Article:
First, there's the size of the thing. I think Apple invented a new size rating: "Bewilderingly tiny". Add to this Apple's traditional clean lines and uncluttered interface, and you've got something to leave people impressed and design aficionados breathless.
Add to this the power of that little box - more powerful than my main workstation, a silver G4.
But the really amazing part is the versatility. At that kind of price range, it's become less a case of "Can I really justify buying a Mac" to "Where in my life could I use this Mac I just bought?"
A Mac for the Living Room, a Mac for the kitchen...
Personally speaking, I'm most interested in using the Mac Mini in the Living Room - as a Home Entertainment Centre, and -- providing I can find the right kind of Firewire/USB TV-in card -- PVR. And I find it hard to believe that Apple didn't have this use specifically in mind for the Mac Mini. The size comparisons are right: roughly around the same height as a video or DVD player.
I had been thinking about doing something similar with my XBox, chipping it to allow it to run one of the many homebrew Media Centre solutions, which would allow it to play DVDs of any region, DivXs, all my MP3s and so on. My main reluctance to this comes because of two important factors:
I have real trouble with the idea of an XBox as anything other than a "games station"
As much as Sony and Microsoft try to reposition their products as the all-in-one home entertainment solution, I have real trouble accepting this. The idea of navigating my files with a controller seems completely alien to me. This probably reveals more of my rapidly-oncoming middle-age than I'd like.
The XBox is too damn noisy for anything other than playing games
Enter the Mac Mini.
It's small, "Whisper quiet" and doesn't look out of place beside my video and DVD player, and offers an array of features unmatched by any of the other offerings.
Okay, so maybe I was a tad harsh in my dismissal of the Nintendo DS. Both have been launched recently and of the two, the DS appears to be doing better. There are a couple of factors relating to this.
First is that Sony have only launched the DS in Japan while Nintendo have launched in Japan and the US. When Nintendo started selling their DS in Japan, Sony -- bold as you like -- teased gamers by taking over Subway stations and having functioning PSPs presented behind reinforced plastic with armed guards. When Nintendo furiously churned out DSes for sale in the US, Sony sat on their Laurels and insisted that they were manufacturing 500,000 units, no more, no less. This number barely managed to cover all of the internet pre-orders, with retail units barely getting a slice of the action.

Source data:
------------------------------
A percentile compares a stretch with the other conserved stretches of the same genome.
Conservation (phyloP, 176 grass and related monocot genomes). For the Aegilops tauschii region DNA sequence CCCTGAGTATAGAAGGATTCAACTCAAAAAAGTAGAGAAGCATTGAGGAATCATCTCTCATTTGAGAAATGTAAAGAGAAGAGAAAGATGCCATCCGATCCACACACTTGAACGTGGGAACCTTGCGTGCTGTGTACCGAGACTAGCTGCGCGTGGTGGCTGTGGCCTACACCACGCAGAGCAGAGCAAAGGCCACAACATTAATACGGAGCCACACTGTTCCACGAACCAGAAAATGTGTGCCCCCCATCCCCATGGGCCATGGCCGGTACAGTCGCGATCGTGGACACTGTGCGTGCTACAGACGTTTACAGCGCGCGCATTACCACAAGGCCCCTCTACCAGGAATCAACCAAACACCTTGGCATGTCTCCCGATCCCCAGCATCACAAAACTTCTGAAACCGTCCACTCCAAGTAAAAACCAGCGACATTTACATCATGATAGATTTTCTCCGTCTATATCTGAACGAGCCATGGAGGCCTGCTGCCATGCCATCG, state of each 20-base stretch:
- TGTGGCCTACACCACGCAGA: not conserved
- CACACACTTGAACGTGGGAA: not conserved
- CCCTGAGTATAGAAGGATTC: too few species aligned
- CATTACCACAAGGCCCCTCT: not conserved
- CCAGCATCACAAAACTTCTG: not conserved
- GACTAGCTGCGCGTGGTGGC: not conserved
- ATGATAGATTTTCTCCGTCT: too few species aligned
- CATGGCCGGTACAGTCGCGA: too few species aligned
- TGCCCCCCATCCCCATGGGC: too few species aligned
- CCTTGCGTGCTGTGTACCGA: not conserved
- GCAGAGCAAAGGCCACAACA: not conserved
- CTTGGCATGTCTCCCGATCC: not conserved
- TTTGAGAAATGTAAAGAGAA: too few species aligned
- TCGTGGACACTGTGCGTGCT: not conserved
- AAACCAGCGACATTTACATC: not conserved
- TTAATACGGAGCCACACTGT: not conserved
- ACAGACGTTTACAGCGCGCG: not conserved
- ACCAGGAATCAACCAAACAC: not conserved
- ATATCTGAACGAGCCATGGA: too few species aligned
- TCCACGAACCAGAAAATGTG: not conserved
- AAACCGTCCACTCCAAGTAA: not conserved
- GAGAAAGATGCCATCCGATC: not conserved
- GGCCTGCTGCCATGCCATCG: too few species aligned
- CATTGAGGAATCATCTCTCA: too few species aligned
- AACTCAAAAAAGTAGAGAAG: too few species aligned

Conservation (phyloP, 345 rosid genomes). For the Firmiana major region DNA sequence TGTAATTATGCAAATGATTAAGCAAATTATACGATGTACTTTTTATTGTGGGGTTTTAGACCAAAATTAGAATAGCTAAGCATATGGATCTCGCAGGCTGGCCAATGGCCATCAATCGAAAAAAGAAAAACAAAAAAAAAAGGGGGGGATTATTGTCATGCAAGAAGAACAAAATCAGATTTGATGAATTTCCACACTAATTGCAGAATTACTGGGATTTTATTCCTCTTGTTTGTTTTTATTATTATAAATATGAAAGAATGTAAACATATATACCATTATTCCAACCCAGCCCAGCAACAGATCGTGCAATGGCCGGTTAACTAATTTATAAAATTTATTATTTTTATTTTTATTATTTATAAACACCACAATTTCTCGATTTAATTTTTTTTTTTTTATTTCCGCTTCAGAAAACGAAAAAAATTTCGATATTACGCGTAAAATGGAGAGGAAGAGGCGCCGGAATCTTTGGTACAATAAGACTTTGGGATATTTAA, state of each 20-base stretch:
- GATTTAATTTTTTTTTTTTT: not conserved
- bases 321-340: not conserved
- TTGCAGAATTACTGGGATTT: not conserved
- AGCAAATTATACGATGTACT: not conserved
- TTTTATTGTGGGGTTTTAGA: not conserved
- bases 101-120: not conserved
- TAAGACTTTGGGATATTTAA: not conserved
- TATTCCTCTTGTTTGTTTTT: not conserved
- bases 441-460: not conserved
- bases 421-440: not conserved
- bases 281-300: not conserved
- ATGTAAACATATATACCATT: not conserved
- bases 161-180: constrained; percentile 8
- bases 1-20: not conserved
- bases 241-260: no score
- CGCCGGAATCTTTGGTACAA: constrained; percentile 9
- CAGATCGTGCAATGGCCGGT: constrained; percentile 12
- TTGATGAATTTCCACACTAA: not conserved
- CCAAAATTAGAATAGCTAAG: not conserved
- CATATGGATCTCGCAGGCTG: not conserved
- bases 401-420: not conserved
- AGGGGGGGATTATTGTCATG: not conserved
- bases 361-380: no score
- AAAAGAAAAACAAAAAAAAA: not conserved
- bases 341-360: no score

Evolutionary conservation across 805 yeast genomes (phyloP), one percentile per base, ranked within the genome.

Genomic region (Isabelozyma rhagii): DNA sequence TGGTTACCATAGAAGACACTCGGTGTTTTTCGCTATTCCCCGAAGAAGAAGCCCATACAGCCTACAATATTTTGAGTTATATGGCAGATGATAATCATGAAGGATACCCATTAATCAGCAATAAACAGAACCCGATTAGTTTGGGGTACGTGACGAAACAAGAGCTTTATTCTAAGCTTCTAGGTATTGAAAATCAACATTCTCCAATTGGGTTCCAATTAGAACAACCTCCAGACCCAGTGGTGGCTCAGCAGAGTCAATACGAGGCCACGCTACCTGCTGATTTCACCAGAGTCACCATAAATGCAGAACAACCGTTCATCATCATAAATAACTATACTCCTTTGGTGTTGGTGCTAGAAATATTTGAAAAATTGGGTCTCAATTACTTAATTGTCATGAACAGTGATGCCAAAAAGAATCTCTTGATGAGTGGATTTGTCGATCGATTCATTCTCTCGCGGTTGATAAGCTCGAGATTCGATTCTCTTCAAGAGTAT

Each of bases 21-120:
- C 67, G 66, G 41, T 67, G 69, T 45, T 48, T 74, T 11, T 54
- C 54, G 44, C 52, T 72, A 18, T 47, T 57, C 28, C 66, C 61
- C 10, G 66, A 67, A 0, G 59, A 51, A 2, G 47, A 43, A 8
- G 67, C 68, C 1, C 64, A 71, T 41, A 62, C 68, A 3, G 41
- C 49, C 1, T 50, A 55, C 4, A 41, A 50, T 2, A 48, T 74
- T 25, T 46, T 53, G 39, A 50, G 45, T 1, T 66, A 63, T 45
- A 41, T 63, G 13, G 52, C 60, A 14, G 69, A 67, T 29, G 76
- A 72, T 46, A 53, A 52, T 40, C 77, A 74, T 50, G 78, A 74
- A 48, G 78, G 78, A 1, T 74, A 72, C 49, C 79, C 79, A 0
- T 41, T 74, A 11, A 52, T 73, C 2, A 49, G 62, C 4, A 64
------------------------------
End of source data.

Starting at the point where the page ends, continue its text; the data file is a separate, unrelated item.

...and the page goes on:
Then of course, you have the battle of the launch titles. In this case, Nintendo have Sony licked. They launched with an update of their most successful and most celebrated titles to date, Mario 64, as well as numerous other first-party titles. To further pile on the pressure, they even resorted to giving out a "demo cartridge" of what was coming with the new Metroid Prime (which immediatley conjured memories of the Kenner Star Wars "Early Bird" certificate). Sony could merely present people with a handful of games.
Finally, there are the other factors, such as the much-reported battery status of the PSP. Apparently, despite all best promises, the PSP can still only manage roughly 45 minutes of battery power when playing Ridge Racers, whereas Nintendo with its years of experience of creating handheld gaming hardware, can squeeze something ridiculous out of the DS.
Any or all of these could lead to keeping people away from the PSP.
I recently had the opportunity to play with a DS brought back from the US. I had a mixed bag of first impressions. First was the aesthetics of the thing -- it's big, and ugly. And I mean really big and really ugly. Close enough to two Gameboy Advances sellotaped together to make me want to open it quickly to find something to like. Opening it up, it feels plasticky, but the interface is nice. Starting up Metroid, I got to see what the touchscreen was all about. It works well in Metroid. It feels natural to move your thumb to the place you want to look. It also makes for some logical, intuitive menu options.
But I really wanted to try out Mario 64 in it.
Let me just say this... I play a lot of videogames. Right now, I'm switching between four different games. In spite of this, or rather because of this, I rarely finish games. I finished Mario 64, and it remains the largest game I've ever finished. This is because, more than any other game, Mario 64 was able to hold my attention for all the time it took for me to want to finish it. So the DS's Mario 64 had a lot to live up to.
It's playful and interesting to use the touchscreen to control it, but ultimately frustrating. I immediately went swimming and found that this wasn't as obvious or as well-thought-out as the N64 version. Controlling Mario in general had an air of concentration about it, whereas with the N64 controller, it was something that came naturally. I didn't play much of Mario 64, but from what I saw, it seemed more frustrating than I would have liked.
It might seem like I'm still bad-mouthing the DS, and I'm sorry if it comes across that way. There's a lot to like about the DS, and most impressively, the forthcoming titles look fun. Who couldn't love a game where you have to shout "I LOVE YOU" as loud as you can to win the level? (The microphone is another feature I'm sure many games developers will have a lot of fun developing with). I'll buy one, because they're cheap and I have a special place in my heart for Nintendo games. I'll wait until its European release in March 2005.
Note: This was originally posted in my Livejournal, but should probably appear here as well
A lot has been said about the new Sony PSP since the launch was announced yesterday. So I thought I'd throw my own hat into the ring here.